– expands park entrance to the existing greenway
– new intersection at 164th Street
(The short stretch behind the Golf Course is another easy win. The land is vacant right now and provides a ton of space for improvements, something uncommon in NYC. Moving the path into the park separates it from the driving tests on this corner and we have to believe they will finally install the long requested stop light on 164th Street so you don’t have to take your life in your hands dodging speeding drivers.)
Project 8 – Peck Park (Kissena Corridor Park East)
– moving bike path off of Underhill Avenue and into the park
– new picnic and fitness stations
– new crossings at all intersections
(We do need to a major improvement to the current “bike lane” on Underhill so it makes sense to move it into the park. It’s concerning that the lanes are on the home plate side of the baseball fields. Since players are currently blocking the in-street bike lane with their cars we’d expect they’ll also block the in-park bike lane with their chairs. Also we have some real question on how the midblock crossing will work. The current 5 point stop-sign intersections are terrible, but adding a traffic light there would be safer then having cyclists/pedestrians race across a wide road with speeding traffic. The devil will be in the details.)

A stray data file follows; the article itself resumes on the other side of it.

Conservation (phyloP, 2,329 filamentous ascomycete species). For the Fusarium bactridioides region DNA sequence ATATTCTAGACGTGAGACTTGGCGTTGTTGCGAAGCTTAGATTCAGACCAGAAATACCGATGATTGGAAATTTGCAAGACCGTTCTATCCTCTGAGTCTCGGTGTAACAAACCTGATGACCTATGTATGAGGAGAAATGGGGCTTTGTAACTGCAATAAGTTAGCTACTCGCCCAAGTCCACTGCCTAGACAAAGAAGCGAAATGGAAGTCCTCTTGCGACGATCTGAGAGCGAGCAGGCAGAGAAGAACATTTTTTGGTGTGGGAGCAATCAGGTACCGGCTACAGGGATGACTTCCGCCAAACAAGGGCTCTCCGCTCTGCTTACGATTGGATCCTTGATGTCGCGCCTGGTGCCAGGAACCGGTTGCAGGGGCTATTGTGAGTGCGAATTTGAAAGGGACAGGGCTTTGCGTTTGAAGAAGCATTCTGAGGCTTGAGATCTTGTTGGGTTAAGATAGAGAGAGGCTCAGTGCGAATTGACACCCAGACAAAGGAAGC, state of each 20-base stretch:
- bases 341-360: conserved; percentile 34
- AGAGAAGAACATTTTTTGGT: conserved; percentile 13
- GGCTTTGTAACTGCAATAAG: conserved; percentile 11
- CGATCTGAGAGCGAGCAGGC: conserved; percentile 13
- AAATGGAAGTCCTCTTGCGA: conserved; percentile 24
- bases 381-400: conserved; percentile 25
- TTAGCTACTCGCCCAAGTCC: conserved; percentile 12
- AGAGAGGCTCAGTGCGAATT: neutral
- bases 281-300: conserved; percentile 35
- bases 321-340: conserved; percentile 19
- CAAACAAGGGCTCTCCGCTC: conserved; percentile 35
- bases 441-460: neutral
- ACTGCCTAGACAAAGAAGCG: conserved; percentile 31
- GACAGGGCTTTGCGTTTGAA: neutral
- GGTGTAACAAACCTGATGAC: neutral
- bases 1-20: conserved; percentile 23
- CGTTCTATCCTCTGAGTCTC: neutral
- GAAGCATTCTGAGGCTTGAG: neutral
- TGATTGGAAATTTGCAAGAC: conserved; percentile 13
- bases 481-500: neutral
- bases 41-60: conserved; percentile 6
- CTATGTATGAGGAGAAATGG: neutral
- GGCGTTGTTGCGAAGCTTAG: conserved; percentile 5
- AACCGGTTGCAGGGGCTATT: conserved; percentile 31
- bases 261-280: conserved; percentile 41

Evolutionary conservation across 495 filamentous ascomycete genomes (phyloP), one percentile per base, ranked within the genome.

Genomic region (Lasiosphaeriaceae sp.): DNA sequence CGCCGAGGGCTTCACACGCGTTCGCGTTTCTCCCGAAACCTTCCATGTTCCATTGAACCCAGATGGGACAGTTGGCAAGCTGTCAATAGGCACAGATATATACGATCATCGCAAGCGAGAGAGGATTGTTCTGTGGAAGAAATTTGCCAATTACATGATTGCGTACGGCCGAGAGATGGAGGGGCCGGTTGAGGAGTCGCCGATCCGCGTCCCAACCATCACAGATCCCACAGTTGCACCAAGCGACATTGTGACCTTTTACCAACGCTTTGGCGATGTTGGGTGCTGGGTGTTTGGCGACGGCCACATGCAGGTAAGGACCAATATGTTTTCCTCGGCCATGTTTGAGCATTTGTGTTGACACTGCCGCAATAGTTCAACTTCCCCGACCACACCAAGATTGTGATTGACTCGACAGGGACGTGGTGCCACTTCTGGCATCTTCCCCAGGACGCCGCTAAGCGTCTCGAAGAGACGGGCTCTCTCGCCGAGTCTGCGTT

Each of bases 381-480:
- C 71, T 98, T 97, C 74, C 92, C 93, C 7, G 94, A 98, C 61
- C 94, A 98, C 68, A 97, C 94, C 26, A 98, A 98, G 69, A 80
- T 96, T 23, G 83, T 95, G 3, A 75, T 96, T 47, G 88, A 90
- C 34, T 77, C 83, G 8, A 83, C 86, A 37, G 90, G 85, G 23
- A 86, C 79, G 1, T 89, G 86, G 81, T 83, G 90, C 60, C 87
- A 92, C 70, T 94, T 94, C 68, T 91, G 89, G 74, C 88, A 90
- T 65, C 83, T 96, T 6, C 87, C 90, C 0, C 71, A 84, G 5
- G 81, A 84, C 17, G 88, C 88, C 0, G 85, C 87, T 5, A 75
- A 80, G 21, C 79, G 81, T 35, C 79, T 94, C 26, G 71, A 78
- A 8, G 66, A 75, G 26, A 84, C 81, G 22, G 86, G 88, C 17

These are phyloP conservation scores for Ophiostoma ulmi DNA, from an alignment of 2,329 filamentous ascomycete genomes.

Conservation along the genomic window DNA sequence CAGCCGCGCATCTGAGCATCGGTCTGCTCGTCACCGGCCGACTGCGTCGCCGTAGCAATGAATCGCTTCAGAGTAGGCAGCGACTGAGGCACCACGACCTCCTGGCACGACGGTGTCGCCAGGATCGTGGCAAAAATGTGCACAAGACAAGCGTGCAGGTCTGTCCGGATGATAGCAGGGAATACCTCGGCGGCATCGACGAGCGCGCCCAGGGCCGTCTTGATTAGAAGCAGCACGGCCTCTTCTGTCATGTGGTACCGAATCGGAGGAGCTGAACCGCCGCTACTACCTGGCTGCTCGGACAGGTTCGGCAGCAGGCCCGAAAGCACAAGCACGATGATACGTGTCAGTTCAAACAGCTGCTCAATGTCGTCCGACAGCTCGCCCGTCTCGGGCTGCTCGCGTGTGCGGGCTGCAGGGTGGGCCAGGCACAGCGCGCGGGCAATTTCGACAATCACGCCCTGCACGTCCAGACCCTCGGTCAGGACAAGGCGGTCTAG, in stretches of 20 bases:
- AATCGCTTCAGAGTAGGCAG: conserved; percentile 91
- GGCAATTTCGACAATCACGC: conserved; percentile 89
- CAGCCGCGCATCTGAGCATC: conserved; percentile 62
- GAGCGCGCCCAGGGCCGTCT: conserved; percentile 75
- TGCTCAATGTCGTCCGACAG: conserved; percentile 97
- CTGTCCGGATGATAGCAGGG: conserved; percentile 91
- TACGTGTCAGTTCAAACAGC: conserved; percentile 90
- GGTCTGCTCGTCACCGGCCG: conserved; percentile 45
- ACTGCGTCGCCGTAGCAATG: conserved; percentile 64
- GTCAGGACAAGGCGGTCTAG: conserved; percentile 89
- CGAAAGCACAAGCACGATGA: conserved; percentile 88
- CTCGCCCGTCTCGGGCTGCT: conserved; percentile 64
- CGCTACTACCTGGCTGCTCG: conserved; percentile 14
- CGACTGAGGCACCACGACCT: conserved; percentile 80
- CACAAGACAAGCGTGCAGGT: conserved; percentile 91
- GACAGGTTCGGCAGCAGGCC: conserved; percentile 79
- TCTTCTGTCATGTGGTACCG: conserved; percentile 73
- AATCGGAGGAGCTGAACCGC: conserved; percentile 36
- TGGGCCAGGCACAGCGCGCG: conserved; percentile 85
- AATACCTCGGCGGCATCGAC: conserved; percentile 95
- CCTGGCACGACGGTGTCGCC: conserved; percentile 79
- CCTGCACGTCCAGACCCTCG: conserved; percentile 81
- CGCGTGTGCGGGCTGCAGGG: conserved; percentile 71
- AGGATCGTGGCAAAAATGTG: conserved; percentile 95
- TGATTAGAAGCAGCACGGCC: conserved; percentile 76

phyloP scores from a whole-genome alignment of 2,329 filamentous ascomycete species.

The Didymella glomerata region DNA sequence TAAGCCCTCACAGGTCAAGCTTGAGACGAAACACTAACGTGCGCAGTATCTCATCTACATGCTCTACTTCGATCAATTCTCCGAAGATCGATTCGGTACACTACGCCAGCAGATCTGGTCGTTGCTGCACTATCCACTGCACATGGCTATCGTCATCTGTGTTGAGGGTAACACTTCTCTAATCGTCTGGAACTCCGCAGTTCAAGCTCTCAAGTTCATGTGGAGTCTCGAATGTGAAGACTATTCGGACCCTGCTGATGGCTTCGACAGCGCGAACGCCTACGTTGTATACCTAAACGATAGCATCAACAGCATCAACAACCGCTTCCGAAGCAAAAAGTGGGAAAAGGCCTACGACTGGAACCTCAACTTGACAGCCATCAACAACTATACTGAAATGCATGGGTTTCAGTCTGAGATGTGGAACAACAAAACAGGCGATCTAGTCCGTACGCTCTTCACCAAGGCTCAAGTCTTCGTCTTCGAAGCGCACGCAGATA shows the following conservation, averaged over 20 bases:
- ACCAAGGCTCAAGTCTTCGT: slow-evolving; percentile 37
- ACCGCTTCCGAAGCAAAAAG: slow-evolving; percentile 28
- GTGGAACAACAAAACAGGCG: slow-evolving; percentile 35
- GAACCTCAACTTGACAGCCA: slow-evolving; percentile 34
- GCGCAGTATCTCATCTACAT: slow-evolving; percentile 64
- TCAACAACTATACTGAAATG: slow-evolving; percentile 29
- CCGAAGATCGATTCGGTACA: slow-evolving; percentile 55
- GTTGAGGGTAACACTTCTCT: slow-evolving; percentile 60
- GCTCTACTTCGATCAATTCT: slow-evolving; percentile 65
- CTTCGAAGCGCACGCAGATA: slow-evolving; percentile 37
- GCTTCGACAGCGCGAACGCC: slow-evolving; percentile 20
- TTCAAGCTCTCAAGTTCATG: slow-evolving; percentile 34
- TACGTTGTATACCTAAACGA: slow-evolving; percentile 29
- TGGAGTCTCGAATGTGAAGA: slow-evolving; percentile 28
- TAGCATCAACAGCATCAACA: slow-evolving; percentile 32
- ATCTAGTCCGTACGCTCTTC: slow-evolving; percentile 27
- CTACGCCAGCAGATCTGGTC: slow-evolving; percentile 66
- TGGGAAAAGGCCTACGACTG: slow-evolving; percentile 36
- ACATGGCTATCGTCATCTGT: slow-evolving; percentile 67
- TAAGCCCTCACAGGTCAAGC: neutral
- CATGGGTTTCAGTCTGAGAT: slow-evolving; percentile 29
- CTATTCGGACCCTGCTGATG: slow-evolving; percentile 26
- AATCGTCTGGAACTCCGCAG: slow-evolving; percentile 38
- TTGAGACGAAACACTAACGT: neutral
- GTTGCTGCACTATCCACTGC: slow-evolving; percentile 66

Project 9 – Motor Parkway to Alley Pond to Joe Michaels Mile
– bike boulevard south of Alley Pond Park
– widen a path through Alley Pond Park, north to south near the Springfield Playground
– north of 73rd Avenue keep the on street bike lane/sidewalk
‐ work with State DoT to expand the sidewalk at East Hampton Boulevard overpass (over LIE) for a raised bike path
– intersection redesign at Cloverdale Boulevard and Northern Boulevard